With Alan Trammell, Lou Whitaker formed a keystone combination of longevity unsurpassed in baseball history. Yet, Whitaker was in sharp contrast to Trammell. Whitaker’s seemingly effortless play left him open to criticism. Expectations for the Brooklyn, New York native were sparked when he was 1976 Most Valuable Player in the Florida State League as a third baseman. He moved to second at Montgomery (Southern League) in 1977 and began his partnership with Trammell. Less than a year senior to the shortstop, Whitaker had the flashier debut in 1978, winning Rookie of the Year honors. He did not immediately improve and was a disappointment until the middle of 1982. A strong finish gave him his best season to that point. Lou was Tiger of the Year in 1983, Detroit’s first lefthanded hitter with 200 hits since 1943, and a contender for the batting title. Like Trammell, Whitaker’s power improved with maturity. He set a record for Detroit second basemen with 21 home runs in 1985 and was part of the all-20-homer infield in 1986. In spring training of 1985, Sparky Anderson briefly moved him to third base in favor of rookie Chris Pittaro. The experiment came to a quick end. Whitaker was Anderson’s leadoff batter until being moved to the number-two slot in 1988. From his rookie season through 1988, he never played on a losing team. But his best season was wasted on the last-place 1989 team.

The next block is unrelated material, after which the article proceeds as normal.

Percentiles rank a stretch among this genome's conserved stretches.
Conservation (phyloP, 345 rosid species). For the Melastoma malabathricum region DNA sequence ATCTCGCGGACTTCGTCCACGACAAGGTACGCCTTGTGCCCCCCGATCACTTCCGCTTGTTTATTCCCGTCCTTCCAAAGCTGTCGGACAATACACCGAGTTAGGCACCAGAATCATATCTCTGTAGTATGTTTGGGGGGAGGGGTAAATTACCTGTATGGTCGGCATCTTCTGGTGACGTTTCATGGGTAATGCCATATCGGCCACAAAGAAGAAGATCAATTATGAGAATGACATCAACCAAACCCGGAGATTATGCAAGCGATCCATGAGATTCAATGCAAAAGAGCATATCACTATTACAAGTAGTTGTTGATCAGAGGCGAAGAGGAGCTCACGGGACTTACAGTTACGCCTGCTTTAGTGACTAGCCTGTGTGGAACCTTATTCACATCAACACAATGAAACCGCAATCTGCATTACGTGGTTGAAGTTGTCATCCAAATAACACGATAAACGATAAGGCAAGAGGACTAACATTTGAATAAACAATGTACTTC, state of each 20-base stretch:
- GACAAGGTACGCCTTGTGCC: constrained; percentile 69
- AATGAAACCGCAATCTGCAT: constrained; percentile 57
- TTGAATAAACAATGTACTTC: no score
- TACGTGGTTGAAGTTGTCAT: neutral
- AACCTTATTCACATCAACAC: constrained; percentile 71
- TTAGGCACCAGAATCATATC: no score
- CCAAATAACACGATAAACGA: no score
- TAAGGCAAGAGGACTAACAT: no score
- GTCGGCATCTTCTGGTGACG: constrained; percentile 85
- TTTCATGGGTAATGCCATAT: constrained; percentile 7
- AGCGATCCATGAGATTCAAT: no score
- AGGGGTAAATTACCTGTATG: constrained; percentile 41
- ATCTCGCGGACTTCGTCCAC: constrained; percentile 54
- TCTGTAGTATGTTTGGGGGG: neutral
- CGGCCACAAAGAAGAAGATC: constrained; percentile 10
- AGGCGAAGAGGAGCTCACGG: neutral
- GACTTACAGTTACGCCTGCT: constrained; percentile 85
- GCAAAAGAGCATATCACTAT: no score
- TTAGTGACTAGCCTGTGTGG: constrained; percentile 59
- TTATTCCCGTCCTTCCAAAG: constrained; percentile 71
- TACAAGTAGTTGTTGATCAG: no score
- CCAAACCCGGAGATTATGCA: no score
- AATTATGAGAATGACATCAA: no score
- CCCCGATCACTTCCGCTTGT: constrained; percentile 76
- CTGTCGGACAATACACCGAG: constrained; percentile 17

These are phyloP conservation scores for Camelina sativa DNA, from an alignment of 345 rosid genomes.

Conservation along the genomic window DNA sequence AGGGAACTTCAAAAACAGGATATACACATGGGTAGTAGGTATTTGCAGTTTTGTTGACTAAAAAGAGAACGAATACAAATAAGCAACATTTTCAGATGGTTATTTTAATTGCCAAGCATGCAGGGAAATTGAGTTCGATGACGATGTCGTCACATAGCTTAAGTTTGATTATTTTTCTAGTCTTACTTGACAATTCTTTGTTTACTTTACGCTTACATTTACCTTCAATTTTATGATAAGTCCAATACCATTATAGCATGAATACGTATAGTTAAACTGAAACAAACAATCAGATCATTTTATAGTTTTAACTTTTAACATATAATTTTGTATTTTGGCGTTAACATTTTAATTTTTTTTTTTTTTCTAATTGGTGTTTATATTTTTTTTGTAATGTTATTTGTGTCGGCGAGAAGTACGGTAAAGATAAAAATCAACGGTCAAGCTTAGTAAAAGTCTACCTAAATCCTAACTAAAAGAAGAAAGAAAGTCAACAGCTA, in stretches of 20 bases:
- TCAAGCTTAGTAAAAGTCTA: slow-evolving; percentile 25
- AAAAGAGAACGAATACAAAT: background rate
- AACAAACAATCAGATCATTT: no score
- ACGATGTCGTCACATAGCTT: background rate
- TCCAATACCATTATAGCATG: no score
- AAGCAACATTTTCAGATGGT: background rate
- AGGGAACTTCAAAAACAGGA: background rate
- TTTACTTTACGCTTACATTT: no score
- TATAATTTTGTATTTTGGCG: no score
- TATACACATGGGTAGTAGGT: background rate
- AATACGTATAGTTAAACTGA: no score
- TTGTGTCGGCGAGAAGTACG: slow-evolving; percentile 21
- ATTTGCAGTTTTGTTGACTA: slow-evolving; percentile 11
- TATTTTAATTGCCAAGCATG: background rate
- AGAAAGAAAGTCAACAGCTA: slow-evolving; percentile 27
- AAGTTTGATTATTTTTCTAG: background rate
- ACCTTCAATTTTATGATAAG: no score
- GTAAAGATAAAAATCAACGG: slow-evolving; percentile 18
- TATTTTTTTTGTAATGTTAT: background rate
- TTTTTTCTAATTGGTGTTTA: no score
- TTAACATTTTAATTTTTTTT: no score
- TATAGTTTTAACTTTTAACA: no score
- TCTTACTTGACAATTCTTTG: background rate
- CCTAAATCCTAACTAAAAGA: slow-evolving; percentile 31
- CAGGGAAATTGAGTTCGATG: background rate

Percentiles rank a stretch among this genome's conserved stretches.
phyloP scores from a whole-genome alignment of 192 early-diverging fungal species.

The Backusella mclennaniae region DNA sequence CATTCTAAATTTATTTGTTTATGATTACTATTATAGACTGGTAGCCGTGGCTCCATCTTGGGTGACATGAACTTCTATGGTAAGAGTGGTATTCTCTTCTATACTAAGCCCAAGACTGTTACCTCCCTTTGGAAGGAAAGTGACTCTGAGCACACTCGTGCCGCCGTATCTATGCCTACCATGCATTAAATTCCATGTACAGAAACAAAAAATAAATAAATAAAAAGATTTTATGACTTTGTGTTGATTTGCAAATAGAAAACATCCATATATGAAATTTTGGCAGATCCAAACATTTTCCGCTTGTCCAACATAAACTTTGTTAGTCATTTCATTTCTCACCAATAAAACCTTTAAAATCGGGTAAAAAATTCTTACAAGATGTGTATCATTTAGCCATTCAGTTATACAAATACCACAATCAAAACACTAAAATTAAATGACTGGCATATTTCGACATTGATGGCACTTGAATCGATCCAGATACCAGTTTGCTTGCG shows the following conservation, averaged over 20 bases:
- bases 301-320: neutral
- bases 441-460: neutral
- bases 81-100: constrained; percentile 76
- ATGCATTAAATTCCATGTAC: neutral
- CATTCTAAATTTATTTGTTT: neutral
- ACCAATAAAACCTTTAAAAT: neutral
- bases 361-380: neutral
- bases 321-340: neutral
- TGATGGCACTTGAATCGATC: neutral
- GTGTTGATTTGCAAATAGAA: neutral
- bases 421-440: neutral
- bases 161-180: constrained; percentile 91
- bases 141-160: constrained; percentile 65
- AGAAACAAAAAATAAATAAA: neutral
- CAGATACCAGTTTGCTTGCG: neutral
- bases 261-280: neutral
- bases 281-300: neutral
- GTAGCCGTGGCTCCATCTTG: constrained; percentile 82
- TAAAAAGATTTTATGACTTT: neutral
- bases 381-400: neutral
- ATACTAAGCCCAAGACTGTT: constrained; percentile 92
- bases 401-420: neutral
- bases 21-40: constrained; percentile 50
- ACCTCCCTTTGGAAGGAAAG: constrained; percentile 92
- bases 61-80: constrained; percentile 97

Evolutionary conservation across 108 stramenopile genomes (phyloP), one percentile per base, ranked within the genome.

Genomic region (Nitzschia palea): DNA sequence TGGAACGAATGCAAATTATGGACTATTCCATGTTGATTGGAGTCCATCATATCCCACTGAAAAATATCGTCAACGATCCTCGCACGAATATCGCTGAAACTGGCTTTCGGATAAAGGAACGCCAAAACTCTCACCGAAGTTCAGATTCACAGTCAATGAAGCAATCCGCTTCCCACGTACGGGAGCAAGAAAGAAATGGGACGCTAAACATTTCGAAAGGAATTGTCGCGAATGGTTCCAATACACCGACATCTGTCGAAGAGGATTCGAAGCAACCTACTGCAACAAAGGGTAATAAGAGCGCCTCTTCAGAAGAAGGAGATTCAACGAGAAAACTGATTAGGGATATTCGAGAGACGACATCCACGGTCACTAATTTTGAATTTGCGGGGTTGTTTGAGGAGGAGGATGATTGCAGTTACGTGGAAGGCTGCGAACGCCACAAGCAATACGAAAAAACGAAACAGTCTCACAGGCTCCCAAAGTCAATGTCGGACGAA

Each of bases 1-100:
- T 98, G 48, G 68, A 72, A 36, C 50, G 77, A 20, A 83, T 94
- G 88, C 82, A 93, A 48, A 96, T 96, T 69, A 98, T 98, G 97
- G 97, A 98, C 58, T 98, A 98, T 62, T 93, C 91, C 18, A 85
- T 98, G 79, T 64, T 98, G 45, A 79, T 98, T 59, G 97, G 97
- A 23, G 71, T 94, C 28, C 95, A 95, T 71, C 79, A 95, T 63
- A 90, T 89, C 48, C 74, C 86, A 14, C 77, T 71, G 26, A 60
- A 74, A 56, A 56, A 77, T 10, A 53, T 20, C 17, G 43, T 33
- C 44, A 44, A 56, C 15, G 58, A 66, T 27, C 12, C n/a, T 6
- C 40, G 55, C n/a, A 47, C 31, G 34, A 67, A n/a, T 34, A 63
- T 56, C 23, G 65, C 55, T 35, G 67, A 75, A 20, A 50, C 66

After a decade with the Tigers, Lou Whitaker is drawing comparisons to Detroit’s Hall of Fame second baseman, Charlie Gehringer. Whitaker is among Detroit’s all-time leaders in doubles, runs scored, and hits.